Is This Energy Storage Idea Dumber Than A Box Of Rocks?
Energy storage solutions come in many varieties. Some are very high tech, like grid storage batteries. Some are rooted in technology that would have been considered ancient way back in the 19th century. Yesterday, we introduced you to Electric Mountain in Wales. There, millions of gallons of water are pumped up uphill every day, then allowed to flow downhill again, turning hydroelectric turbines along the way.
Nevada is attracting lots of high tech investment these days. Tesla is building its Gigafactory in the desert outside of Reno. Faraday Future and Hyperloop One have both selected Las Vegas as their new home. Now a start-up company based in southern California wants to go back to the future by filling boxcars full of rocks. It proposes to run the train up a mountain near Pahrump, Nevada, then let it roll back downhill, generating electricity from regenerative braking.
The impetus for the idea is the demand by regulators, particularly in California, for more renewable energy on the electrical grid. California wants utilities to use 50% renewable energy by 2030, but how to store it until its needed? That’s where Advanced Rail Energy Storage comes into play.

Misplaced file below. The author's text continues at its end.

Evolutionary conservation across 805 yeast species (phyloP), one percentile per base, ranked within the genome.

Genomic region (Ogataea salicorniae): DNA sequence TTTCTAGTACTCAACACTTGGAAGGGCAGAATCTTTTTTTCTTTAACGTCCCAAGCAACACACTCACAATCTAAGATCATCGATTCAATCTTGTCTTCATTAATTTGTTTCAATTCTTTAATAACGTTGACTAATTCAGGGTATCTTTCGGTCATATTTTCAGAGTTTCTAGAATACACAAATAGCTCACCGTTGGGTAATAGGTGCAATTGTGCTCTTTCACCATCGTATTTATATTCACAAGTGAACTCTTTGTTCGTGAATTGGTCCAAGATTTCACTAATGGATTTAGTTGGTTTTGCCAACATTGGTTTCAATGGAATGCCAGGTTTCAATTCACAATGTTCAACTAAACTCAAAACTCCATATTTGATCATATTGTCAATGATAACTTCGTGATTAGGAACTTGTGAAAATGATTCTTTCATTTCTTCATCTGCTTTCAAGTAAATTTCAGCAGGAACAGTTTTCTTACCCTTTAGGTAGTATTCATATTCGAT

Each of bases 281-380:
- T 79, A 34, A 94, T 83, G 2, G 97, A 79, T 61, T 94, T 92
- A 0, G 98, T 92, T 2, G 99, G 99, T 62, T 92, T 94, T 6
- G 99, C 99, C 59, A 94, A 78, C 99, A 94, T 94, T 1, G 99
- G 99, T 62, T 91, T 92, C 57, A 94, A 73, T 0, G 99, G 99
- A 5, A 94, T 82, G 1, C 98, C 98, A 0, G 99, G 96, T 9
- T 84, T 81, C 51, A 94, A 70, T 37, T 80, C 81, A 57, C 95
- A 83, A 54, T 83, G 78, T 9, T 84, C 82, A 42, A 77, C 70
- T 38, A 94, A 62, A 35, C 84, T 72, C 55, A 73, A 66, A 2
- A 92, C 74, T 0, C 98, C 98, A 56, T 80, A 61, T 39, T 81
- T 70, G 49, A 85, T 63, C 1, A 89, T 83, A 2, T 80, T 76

Francesca Cava, ARES operations manager, says the company plans to have a demonstration model of its train full of rocks idea up and running by 2019. The 9,600 ton train will run along a 5.5 mile long track covering 106 acres of desolate nothingness in the middle of nowhere. Nevada has an abundance of land like that.
The ARES plan is not cheap. $55 million has been budgeted for the first phase, which will have a power capacity of 50 megawatts. “Fifty megawatts doesn’t get us to economies of scale,” ARES CEO James Kelly tells UtilityDive. “We are more efficient as we get larger.”
The rail line has to be capable of handling heavier than normal boxcars. Then there are all the electronics and transmission lines needed to make the project work. Andy Lubershane, a senior analyst with IHS Emerging Energy Research, says the setup is more expensive per kilowatt-hour “than almost anything else on the market today.” Ravi Manghani, a senior energy storage analyst at GTM Research, urges a wait and watch approach. “Any new technology has to go through some big hurdles,” he says.
Could moving thousands of tons of rocks up and down a mountain prove to be cheaper than buying grid storage batteries from Tesla Energy and other companies? That remains to be seen. But if the company has one iota of humor, it will include Sisyphus in its official logo.
Source: Wired Graphics credit: ARES